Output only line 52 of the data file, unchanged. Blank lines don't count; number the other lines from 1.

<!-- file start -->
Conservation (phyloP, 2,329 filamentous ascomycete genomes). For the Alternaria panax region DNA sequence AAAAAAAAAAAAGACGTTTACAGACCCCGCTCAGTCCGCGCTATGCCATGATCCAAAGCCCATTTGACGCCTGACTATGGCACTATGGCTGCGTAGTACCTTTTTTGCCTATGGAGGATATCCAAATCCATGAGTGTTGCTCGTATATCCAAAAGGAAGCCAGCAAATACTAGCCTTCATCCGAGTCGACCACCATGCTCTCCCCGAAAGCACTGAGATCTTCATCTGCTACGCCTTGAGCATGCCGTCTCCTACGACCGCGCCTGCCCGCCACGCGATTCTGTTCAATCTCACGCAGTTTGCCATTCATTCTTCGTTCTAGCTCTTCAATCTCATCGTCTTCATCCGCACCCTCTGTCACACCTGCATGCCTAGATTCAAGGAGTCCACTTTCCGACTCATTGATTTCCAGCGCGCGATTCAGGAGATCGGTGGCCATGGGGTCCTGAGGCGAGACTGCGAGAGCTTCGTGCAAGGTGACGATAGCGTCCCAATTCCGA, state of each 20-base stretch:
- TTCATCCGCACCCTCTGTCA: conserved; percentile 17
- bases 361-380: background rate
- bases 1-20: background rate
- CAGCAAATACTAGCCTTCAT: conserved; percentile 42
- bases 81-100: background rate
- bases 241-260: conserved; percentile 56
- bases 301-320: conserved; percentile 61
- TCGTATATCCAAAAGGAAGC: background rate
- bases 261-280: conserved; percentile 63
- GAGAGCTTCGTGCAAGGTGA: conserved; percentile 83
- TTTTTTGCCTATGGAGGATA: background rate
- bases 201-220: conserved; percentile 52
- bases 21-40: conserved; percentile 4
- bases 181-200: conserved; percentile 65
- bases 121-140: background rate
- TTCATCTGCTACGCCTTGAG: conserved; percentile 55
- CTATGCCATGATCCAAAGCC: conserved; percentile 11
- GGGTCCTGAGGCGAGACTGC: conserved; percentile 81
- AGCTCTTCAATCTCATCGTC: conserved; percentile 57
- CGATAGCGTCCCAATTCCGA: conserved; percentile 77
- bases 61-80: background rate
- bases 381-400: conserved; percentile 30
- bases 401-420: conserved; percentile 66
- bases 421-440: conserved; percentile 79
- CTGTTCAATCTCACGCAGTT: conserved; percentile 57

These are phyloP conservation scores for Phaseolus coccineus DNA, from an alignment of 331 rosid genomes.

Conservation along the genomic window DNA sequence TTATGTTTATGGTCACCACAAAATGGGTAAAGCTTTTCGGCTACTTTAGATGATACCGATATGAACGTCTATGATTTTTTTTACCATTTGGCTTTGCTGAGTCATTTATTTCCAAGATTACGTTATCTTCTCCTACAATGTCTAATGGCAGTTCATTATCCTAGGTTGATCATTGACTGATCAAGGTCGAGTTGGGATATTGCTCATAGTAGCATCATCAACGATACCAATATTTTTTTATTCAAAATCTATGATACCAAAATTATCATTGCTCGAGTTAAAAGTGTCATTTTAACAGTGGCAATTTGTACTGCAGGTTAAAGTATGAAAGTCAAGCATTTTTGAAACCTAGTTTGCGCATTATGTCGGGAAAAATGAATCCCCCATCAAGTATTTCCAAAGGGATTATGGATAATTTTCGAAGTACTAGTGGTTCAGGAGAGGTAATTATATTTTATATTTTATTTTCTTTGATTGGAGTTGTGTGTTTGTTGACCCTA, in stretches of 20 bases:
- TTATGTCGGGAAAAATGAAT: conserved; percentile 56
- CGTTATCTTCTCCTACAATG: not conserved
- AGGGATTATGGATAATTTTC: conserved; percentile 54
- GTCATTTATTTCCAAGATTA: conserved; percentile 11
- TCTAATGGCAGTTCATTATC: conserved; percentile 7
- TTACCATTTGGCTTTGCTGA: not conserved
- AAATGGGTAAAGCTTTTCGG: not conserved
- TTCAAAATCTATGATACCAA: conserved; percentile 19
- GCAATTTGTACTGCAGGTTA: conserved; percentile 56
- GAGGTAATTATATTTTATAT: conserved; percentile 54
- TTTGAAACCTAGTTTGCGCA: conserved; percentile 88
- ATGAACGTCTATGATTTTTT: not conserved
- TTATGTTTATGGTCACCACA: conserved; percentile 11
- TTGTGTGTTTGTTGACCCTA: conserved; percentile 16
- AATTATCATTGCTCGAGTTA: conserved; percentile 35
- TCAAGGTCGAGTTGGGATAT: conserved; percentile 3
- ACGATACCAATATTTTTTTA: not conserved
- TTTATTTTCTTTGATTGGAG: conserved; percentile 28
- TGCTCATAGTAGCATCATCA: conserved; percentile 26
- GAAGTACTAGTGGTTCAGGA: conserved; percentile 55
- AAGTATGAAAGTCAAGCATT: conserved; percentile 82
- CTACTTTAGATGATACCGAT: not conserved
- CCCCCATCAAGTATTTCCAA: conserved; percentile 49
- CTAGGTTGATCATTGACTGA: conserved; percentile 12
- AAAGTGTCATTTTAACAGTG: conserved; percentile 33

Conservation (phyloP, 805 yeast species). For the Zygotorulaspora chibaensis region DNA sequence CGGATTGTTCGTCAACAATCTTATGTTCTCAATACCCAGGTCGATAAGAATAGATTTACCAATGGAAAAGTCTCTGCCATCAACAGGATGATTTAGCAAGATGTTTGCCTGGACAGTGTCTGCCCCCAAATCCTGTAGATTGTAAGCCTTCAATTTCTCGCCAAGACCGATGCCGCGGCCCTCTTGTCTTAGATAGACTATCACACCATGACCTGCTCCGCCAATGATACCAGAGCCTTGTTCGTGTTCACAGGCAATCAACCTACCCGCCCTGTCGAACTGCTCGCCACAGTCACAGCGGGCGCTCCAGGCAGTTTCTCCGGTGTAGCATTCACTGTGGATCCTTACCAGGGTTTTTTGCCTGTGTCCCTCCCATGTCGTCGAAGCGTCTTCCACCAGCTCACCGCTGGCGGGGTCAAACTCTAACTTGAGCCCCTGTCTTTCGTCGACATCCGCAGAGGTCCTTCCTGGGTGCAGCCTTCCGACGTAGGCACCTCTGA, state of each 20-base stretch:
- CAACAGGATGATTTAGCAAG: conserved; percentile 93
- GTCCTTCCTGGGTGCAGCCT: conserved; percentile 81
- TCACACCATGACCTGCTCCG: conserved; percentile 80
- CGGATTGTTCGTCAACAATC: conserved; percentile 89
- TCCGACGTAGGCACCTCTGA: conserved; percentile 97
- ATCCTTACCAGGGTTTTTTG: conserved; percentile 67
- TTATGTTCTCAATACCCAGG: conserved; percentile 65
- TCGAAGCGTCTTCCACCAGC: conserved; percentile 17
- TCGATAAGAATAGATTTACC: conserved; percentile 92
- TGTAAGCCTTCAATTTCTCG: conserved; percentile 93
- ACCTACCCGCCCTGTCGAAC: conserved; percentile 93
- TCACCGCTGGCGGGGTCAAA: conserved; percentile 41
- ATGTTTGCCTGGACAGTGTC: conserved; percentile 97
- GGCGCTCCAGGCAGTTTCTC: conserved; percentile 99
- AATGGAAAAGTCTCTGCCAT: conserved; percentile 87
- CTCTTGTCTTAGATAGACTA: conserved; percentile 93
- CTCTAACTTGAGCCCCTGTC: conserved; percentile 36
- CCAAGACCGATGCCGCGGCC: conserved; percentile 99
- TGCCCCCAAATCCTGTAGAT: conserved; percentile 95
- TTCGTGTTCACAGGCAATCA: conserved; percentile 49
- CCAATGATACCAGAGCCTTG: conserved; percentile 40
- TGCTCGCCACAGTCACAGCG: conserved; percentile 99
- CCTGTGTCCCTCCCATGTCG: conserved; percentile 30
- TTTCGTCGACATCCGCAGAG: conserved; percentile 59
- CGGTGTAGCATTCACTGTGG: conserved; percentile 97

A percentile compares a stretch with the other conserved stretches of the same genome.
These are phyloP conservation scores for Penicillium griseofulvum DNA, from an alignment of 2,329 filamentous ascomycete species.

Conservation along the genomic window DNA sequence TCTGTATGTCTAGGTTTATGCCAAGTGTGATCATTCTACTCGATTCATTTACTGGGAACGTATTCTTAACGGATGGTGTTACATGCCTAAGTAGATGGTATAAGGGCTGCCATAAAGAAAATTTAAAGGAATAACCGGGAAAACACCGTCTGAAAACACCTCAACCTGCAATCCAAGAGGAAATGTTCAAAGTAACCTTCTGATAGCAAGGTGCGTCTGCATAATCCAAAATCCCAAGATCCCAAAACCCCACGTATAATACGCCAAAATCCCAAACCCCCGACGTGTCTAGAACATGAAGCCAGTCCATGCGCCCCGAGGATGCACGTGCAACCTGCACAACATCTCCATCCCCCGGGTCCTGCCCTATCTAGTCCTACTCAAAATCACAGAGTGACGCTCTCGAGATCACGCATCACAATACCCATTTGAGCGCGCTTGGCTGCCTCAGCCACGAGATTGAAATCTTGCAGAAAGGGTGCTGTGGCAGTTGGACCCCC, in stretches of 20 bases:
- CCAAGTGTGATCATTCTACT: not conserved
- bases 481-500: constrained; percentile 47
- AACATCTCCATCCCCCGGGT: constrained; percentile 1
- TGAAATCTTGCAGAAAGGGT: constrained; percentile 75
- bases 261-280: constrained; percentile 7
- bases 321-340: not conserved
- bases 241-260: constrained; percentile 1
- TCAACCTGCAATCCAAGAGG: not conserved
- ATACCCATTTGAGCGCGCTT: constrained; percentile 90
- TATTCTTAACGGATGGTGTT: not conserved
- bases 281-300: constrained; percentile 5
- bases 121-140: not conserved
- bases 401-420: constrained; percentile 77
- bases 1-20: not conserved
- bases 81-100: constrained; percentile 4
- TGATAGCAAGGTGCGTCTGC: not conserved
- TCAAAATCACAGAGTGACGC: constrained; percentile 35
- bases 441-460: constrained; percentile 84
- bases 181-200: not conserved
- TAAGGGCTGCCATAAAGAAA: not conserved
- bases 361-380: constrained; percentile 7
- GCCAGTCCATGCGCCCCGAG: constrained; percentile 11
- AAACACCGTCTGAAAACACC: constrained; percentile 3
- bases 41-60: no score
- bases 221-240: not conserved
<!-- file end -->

- CTAGGTTGATCATTGACTGA: conserved; percentile 12